I am generally an absolute nightmare for seeing things that I want to do but not actually getting round to doing them, but after getting a bit bored on my first few months of maternity leave, I decided enough was enough! On one of the blogs I read, a new exhibition at the Imperial War Museum was mentioned, all about fashion during and after rationing, and I was interested. I was telling my nan about it, and she sounded interested too, so one Thursday (admittedly about six weeks after I’d first read about it- I’m not perfect!) me, Mark and my nan took ourselves off to the Imperial War Museum.
As Mark and I don’t have season tickets for the tube any more, it’s actually cheaper for us to pay for the congestion charge and parking, than for two train tickets into London, so we drove to the glorious Elephant and Castle shopping centre and made the short walk down to the museum. After a quick stop for lunch outside in the sunshine, sitting next to a chunk of the Berlin Wall, we started round the museum. Mark’s interests were mainly on the machinery front, where as mine are centred on the home front, so we did a bit of both. My nan, as well as being a massive fan of a random day out, proved to be a font of interesting stories- We do talk about her recollections of the war quite a bit (she was evacuated at the start of the war, but came back to London and lived through the Blitz), but there’s nothing like having things in front of you to spark off a story and I found out so much more than I would have done otherwise.
My highlights were a house set, recreated from the memories of a family who lived in South London and full of period detail and wartime memories, and obviously Fashion on the Ration, the exhibition that I particularly wanted to see. Particularly mind-boggling was how little you’d be able to get hold of in the way of clothing during rationing. Far from my current ‘buy it cheap and chuck it away’ mentality, a year’s worth of coupons would have barely got you a full outfit. I’ve no idea how I’d cope, although I do think that I buy particularly crappily made clothes that genuinely wouldn’t last a full year of wear- perhaps if I bought items that were a bit more substantial, I might feel differently (and maybe not buy quite so much of it!). It’d be an interesting experiment to see if you could live on rationed clothes for a whole year- I think I’d struggle.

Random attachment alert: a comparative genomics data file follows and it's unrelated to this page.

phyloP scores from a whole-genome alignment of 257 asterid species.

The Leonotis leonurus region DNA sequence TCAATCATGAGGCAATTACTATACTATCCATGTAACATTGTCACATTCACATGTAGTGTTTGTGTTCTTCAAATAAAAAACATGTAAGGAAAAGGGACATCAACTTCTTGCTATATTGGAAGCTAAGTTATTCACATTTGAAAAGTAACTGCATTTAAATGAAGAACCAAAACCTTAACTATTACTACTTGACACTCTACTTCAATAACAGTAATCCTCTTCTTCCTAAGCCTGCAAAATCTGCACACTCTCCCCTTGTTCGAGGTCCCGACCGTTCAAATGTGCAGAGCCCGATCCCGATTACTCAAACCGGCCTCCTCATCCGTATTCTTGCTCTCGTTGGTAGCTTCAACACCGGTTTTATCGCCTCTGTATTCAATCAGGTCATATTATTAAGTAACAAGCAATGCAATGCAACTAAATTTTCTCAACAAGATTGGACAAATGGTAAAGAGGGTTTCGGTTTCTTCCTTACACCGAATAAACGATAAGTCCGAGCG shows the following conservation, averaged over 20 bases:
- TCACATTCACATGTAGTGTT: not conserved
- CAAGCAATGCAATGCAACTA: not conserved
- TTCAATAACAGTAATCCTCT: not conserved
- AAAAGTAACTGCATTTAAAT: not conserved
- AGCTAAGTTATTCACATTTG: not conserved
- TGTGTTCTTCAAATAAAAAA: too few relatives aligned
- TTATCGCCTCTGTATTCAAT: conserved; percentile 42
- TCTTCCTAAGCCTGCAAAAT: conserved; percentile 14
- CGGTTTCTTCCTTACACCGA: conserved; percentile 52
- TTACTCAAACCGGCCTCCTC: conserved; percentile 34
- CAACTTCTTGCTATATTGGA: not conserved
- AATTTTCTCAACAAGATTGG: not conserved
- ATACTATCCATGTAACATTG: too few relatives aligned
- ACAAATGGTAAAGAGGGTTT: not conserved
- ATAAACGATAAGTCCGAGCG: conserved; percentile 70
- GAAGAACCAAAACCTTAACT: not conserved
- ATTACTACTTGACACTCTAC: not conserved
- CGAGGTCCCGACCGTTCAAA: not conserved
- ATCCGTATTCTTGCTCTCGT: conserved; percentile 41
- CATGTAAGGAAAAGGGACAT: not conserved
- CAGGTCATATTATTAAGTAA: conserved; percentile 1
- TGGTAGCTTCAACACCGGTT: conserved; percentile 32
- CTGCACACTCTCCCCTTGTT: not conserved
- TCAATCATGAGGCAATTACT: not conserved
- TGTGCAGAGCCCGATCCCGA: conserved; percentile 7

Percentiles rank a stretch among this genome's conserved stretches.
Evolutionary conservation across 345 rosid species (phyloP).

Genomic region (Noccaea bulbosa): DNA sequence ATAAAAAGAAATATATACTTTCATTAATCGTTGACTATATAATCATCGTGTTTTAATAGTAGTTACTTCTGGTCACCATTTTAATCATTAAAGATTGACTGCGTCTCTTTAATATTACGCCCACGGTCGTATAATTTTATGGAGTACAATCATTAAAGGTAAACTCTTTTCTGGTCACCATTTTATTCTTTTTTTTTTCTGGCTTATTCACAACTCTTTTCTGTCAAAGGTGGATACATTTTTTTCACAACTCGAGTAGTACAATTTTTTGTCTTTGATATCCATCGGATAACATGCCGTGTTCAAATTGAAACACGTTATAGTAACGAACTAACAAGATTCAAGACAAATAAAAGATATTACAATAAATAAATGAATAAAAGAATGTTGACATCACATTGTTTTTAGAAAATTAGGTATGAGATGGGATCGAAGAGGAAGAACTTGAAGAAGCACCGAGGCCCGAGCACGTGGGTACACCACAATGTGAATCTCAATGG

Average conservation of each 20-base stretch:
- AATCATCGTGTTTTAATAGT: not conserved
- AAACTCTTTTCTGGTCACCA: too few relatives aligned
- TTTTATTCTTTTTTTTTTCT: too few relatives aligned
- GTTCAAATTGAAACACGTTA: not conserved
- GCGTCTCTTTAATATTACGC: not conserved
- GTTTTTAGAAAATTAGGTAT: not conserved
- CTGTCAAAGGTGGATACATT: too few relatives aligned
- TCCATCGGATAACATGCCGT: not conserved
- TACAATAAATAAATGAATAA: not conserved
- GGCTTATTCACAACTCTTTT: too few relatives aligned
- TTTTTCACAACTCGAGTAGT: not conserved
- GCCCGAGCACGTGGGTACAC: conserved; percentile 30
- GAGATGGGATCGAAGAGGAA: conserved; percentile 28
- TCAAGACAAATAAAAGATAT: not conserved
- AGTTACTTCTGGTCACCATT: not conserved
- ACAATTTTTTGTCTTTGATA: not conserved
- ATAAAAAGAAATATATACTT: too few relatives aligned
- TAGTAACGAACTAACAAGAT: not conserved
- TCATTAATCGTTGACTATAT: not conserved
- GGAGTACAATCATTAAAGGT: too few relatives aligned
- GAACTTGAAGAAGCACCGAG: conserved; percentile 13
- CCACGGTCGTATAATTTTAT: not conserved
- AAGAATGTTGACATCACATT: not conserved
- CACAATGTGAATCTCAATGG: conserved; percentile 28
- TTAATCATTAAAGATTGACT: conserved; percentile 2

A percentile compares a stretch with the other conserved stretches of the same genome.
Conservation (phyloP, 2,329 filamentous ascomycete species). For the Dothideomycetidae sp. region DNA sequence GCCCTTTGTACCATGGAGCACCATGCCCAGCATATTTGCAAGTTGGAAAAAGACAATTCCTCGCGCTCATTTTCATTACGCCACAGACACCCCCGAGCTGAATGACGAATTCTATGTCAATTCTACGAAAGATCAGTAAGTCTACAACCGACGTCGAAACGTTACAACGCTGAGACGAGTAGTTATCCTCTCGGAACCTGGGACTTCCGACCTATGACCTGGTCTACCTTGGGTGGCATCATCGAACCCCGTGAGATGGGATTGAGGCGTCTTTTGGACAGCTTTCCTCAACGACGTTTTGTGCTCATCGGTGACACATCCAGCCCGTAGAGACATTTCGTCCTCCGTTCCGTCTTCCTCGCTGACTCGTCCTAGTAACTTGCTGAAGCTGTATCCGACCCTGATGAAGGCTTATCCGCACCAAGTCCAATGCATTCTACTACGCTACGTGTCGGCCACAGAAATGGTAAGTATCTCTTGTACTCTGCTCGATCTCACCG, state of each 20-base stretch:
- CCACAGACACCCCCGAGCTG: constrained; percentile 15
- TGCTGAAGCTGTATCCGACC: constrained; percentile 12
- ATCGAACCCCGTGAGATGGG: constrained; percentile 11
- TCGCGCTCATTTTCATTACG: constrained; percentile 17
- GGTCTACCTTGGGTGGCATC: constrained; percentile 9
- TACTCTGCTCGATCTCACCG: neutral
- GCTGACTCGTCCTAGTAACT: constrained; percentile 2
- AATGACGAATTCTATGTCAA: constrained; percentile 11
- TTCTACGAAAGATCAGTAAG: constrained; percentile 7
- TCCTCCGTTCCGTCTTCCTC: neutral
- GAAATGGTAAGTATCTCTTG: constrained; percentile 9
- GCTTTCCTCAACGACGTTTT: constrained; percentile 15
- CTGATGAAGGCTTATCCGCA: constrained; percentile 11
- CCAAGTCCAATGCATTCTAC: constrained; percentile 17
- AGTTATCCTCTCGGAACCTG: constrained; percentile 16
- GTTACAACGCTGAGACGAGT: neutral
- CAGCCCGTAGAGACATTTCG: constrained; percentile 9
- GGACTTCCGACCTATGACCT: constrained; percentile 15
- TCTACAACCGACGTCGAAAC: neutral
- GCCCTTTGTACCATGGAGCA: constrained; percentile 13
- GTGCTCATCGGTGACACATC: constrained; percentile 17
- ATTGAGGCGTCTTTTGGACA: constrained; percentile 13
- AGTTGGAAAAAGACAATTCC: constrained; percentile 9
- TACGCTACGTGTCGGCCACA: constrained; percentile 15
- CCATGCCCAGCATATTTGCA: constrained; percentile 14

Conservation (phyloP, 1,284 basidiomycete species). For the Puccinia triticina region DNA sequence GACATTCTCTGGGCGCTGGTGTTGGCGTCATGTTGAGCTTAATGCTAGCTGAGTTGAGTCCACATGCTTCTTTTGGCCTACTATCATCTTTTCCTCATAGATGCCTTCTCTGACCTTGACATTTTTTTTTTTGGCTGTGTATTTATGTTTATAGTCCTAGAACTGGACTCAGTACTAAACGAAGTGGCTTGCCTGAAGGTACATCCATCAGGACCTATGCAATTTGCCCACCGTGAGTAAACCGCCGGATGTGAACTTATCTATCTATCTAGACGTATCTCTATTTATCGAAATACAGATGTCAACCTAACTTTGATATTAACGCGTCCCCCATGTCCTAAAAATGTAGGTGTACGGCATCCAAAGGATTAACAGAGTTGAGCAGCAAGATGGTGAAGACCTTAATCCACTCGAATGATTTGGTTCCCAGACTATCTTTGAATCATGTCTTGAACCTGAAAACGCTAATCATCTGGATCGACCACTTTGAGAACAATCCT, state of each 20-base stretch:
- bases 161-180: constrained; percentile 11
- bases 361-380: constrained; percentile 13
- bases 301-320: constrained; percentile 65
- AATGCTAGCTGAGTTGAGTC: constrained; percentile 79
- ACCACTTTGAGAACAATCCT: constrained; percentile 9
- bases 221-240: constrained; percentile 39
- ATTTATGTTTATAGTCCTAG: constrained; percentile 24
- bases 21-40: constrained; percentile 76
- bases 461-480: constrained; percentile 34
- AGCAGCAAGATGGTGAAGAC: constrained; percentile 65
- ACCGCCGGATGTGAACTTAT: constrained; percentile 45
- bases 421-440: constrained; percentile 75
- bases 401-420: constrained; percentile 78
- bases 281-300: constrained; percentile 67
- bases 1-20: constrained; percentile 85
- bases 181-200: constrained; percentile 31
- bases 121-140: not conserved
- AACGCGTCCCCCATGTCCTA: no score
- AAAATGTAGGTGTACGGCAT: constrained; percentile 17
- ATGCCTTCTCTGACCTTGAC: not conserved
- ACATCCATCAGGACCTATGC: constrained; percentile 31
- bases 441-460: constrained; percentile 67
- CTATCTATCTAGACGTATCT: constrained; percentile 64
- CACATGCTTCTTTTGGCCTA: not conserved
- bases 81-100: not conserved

Also interesting was that actually, in the 30s, not everyone knew how to sew and make clothes and things- I assumed you’d get taught that sort of thing at school back then, but according to my nan, that wasn’t quite the case, and the exhibition showed people going to ‘make do and mend’ classes to learn skills that I just thought everyone must have known.
In a way, a lot is coming full circle- there is a bit of a kick-back against disposable fashion, and there’s certainly an resurgence in crafting and dressmaking classes in my area- it’s just by choice rather than circumstance now.
We finished up our day with a cup of tea in the cafe (obvs) and the purchase of a little light reading, which over a week later, I’m ashamed to say I’ve not managed to even open the front cover of either of the books I bought, but I promise I’ll get to it!!